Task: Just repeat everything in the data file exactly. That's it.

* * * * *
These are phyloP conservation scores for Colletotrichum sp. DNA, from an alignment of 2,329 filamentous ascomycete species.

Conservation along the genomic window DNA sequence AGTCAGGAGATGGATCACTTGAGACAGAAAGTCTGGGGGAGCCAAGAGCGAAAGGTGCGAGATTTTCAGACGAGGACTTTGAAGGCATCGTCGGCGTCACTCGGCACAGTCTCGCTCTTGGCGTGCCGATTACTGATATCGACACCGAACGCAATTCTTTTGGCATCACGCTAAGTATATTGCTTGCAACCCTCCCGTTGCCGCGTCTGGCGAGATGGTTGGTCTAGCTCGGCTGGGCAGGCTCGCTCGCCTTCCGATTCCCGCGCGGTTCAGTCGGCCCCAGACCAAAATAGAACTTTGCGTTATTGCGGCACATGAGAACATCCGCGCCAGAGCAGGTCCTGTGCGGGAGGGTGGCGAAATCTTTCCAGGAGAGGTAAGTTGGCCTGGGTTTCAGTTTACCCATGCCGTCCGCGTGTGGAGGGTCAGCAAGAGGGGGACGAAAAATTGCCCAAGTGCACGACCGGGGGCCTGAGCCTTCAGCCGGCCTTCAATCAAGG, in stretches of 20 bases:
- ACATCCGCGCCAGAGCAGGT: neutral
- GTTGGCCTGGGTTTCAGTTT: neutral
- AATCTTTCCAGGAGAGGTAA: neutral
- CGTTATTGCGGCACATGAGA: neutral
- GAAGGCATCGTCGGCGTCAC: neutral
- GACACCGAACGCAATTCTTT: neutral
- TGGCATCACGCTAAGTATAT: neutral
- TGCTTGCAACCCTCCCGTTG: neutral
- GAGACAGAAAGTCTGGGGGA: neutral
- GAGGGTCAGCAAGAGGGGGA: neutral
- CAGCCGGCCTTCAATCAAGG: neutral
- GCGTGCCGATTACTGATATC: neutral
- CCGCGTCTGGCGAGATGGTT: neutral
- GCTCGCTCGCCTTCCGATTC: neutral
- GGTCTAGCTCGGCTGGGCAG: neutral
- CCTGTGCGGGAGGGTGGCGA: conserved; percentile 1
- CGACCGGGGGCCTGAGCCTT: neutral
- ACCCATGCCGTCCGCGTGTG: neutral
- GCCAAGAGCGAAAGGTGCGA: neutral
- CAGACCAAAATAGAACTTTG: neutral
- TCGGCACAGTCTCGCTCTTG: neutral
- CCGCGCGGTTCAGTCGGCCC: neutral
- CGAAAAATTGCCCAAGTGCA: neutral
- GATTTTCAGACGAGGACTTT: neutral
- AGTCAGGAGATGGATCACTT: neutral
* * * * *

These are phyloP conservation scores for Colletotrichum sp. DNA, from an alignment of 2,329 filamentous ascomycete species.

Conservation along the genomic window DNA sequence AGTCAGGAGATGGATCACTTGAGACAGAAAGTCTGGGGGAGCCAAGAGCGAAAGGTGCGAGATTTTCAGACGAGGACTTTGAAGGCATCGTCGGCGTCACTCGGCACAGTCTCGCTCTTGGCGTGCCGATTACTGATATCGACACCGAACGCAATTCTTTTGGCATCACGCTAAGTATATTGCTTGCAACCCTCCCGTTGCCGCGTCTGGCGAGATGGTTGGTCTAGCTCGGCTGGGCAGGCTCGCTCGCCTTCCGATTCCCGCGCGGTTCAGTCGGCCCCAGACCAAAATAGAACTTTGCGTTATTGCGGCACATGAGAACATCCGCGCCAGAGCAGGTCCTGTGCGGGAGGGTGGCGAAATCTTTCCAGGAGAGGTAAGTTGGCCTGGGTTTCAGTTTACCCATGCCGTCCGCGTGTGGAGGGTCAGCAAGAGGGGGACGAAAAATTGCCCAAGTGCACGACCGGGGGCCTGAGCCTTCAGCCGGCCTTCAATCAAGG, in stretches of 20 bases:
- ACATCCGCGCCAGAGCAGGT: neutral
- GTTGGCCTGGGTTTCAGTTT: neutral
- AATCTTTCCAGGAGAGGTAA: neutral
- CGTTATTGCGGCACATGAGA: neutral
- GAAGGCATCGTCGGCGTCAC: neutral
- GACACCGAACGCAATTCTTT: neutral
- TGGCATCACGCTAAGTATAT: neutral
- TGCTTGCAACCCTCCCGTTG: neutral
- GAGACAGAAAGTCTGGGGGA: neutral
- GAGGGTCAGCAAGAGGGGGA: neutral
- CAGCCGGCCTTCAATCAAGG: neutral
- GCGTGCCGATTACTGATATC: neutral
- CCGCGTCTGGCGAGATGGTT: neutral
- GCTCGCTCGCCTTCCGATTC: neutral
- GGTCTAGCTCGGCTGGGCAG: neutral
- CCTGTGCGGGAGGGTGGCGA: conserved; percentile 1
- CGACCGGGGGCCTGAGCCTT: neutral
- ACCCATGCCGTCCGCGTGTG: neutral
- GCCAAGAGCGAAAGGTGCGA: neutral
- CAGACCAAAATAGAACTTTG: neutral
- TCGGCACAGTCTCGCTCTTG: neutral
- CCGCGCGGTTCAGTCGGCCC: neutral
- CGAAAAATTGCCCAAGTGCA: neutral
- GATTTTCAGACGAGGACTTT: neutral
- AGTCAGGAGATGGATCACTT: neutral